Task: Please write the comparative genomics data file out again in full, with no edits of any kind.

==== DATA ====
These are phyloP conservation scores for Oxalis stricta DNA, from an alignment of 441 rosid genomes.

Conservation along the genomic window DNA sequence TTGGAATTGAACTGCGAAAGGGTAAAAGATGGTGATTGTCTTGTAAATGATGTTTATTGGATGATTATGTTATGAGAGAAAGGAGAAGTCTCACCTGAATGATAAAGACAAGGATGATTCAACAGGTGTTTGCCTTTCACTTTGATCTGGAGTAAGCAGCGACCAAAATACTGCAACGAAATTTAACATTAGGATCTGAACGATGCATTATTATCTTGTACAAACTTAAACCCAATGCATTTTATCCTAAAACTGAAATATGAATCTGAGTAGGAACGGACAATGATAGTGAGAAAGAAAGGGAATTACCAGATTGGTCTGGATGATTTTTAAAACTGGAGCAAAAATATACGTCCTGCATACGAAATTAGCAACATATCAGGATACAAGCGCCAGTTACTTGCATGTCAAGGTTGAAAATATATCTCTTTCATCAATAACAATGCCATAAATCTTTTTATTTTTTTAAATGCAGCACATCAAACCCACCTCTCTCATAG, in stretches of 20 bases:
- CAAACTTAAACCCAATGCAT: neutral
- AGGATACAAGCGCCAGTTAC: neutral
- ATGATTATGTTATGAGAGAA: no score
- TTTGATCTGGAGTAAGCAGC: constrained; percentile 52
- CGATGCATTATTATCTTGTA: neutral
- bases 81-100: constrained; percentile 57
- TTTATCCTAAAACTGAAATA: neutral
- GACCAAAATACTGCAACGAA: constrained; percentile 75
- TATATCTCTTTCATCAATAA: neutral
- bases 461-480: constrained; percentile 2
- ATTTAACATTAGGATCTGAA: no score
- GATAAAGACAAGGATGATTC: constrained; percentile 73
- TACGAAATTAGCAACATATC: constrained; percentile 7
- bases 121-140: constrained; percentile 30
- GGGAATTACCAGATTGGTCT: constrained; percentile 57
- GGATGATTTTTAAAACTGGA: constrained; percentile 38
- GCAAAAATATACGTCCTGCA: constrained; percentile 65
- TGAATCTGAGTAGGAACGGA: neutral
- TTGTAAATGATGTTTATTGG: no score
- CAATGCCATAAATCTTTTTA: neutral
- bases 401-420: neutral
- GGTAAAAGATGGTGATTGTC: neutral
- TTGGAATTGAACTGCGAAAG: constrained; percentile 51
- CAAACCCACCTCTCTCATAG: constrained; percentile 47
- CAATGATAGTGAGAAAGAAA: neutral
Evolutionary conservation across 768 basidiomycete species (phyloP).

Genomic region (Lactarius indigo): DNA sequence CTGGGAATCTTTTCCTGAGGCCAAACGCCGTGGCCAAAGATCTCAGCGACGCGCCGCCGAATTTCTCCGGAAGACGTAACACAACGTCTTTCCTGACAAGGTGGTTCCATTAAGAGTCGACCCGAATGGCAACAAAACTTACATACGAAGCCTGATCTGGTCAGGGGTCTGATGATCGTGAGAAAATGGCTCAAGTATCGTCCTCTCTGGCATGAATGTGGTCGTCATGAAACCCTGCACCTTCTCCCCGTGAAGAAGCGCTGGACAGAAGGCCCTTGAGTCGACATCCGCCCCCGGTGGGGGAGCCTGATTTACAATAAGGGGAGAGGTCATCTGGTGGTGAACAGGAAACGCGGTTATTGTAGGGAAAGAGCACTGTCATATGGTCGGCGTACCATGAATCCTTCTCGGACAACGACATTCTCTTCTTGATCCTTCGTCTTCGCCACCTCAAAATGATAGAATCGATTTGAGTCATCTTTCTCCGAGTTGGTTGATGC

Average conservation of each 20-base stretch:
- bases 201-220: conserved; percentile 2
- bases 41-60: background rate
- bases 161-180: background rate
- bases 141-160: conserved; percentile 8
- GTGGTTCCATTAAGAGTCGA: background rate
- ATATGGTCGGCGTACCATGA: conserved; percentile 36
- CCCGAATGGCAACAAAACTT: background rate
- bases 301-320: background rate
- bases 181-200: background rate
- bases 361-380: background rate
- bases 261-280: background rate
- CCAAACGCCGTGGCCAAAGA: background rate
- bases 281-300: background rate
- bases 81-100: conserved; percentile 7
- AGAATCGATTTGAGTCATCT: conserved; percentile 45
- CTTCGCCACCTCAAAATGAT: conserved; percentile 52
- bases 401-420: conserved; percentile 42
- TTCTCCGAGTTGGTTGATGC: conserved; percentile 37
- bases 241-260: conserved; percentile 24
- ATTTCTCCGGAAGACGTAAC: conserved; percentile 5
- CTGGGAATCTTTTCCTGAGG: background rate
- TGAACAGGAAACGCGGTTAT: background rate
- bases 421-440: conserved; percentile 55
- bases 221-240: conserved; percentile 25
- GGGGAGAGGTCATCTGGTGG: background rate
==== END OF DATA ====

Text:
These are phyloP conservation scores for Oxalis stricta DNA, from an alignment of 441 rosid genomes.

Conservation along the genomic window DNA sequence TTGGAATTGAACTGCGAAAGGGTAAAAGATGGTGATTGTCTTGTAAATGATGTTTATTGGATGATTATGTTATGAGAGAAAGGAGAAGTCTCACCTGAATGATAAAGACAAGGATGATTCAACAGGTGTTTGCCTTTCACTTTGATCTGGAGTAAGCAGCGACCAAAATACTGCAACGAAATTTAACATTAGGATCTGAACGATGCATTATTATCTTGTACAAACTTAAACCCAATGCATTTTATCCTAAAACTGAAATATGAATCTGAGTAGGAACGGACAATGATAGTGAGAAAGAAAGGGAATTACCAGATTGGTCTGGATGATTTTTAAAACTGGAGCAAAAATATACGTCCTGCATACGAAATTAGCAACATATCAGGATACAAGCGCCAGTTACTTGCATGTCAAGGTTGAAAATATATCTCTTTCATCAATAACAATGCCATAAATCTTTTTATTTTTTTAAATGCAGCACATCAAACCCACCTCTCTCATAG, in stretches of 20 bases:
- CAAACTTAAACCCAATGCAT: neutral
- AGGATACAAGCGCCAGTTAC: neutral
- ATGATTATGTTATGAGAGAA: no score
- TTTGATCTGGAGTAAGCAGC: constrained; percentile 52
- CGATGCATTATTATCTTGTA: neutral
- bases 81-100: constrained; percentile 57
- TTTATCCTAAAACTGAAATA: neutral
- GACCAAAATACTGCAACGAA: constrained; percentile 75
- TATATCTCTTTCATCAATAA: neutral
- bases 461-480: constrained; percentile 2
- ATTTAACATTAGGATCTGAA: no score
- GATAAAGACAAGGATGATTC: constrained; percentile 73
- TACGAAATTAGCAACATATC: constrained; percentile 7
- bases 121-140: constrained; percentile 30
- GGGAATTACCAGATTGGTCT: constrained; percentile 57
- GGATGATTTTTAAAACTGGA: constrained; percentile 38
- GCAAAAATATACGTCCTGCA: constrained; percentile 65
- TGAATCTGAGTAGGAACGGA: neutral
- TTGTAAATGATGTTTATTGG: no score
- CAATGCCATAAATCTTTTTA: neutral
- bases 401-420: neutral
- GGTAAAAGATGGTGATTGTC: neutral
- TTGGAATTGAACTGCGAAAG: constrained; percentile 51
- CAAACCCACCTCTCTCATAG: constrained; percentile 47
- CAATGATAGTGAGAAAGAAA: neutral
Evolutionary conservation across 768 basidiomycete species (phyloP).

Genomic region (Lactarius indigo): DNA sequence CTGGGAATCTTTTCCTGAGGCCAAACGCCGTGGCCAAAGATCTCAGCGACGCGCCGCCGAATTTCTCCGGAAGACGTAACACAACGTCTTTCCTGACAAGGTGGTTCCATTAAGAGTCGACCCGAATGGCAACAAAACTTACATACGAAGCCTGATCTGGTCAGGGGTCTGATGATCGTGAGAAAATGGCTCAAGTATCGTCCTCTCTGGCATGAATGTGGTCGTCATGAAACCCTGCACCTTCTCCCCGTGAAGAAGCGCTGGACAGAAGGCCCTTGAGTCGACATCCGCCCCCGGTGGGGGAGCCTGATTTACAATAAGGGGAGAGGTCATCTGGTGGTGAACAGGAAACGCGGTTATTGTAGGGAAAGAGCACTGTCATATGGTCGGCGTACCATGAATCCTTCTCGGACAACGACATTCTCTTCTTGATCCTTCGTCTTCGCCACCTCAAAATGATAGAATCGATTTGAGTCATCTTTCTCCGAGTTGGTTGATGC

Average conservation of each 20-base stretch:
- bases 201-220: conserved; percentile 2
- bases 41-60: background rate
- bases 161-180: background rate
- bases 141-160: conserved; percentile 8
- GTGGTTCCATTAAGAGTCGA: background rate
- ATATGGTCGGCGTACCATGA: conserved; percentile 36
- CCCGAATGGCAACAAAACTT: background rate
- bases 301-320: background rate
- bases 181-200: background rate
- bases 361-380: background rate
- bases 261-280: background rate
- CCAAACGCCGTGGCCAAAGA: background rate
- bases 281-300: background rate
- bases 81-100: conserved; percentile 7
- AGAATCGATTTGAGTCATCT: conserved; percentile 45
- CTTCGCCACCTCAAAATGAT: conserved; percentile 52
- bases 401-420: conserved; percentile 42
- TTCTCCGAGTTGGTTGATGC: conserved; percentile 37
- bases 241-260: conserved; percentile 24
- ATTTCTCCGGAAGACGTAAC: conserved; percentile 5
- CTGGGAATCTTTTCCTGAGG: background rate
- TGAACAGGAAACGCGGTTAT: background rate
- bases 421-440: conserved; percentile 55
- bases 221-240: conserved; percentile 25
- GGGGAGAGGTCATCTGGTGG: background rate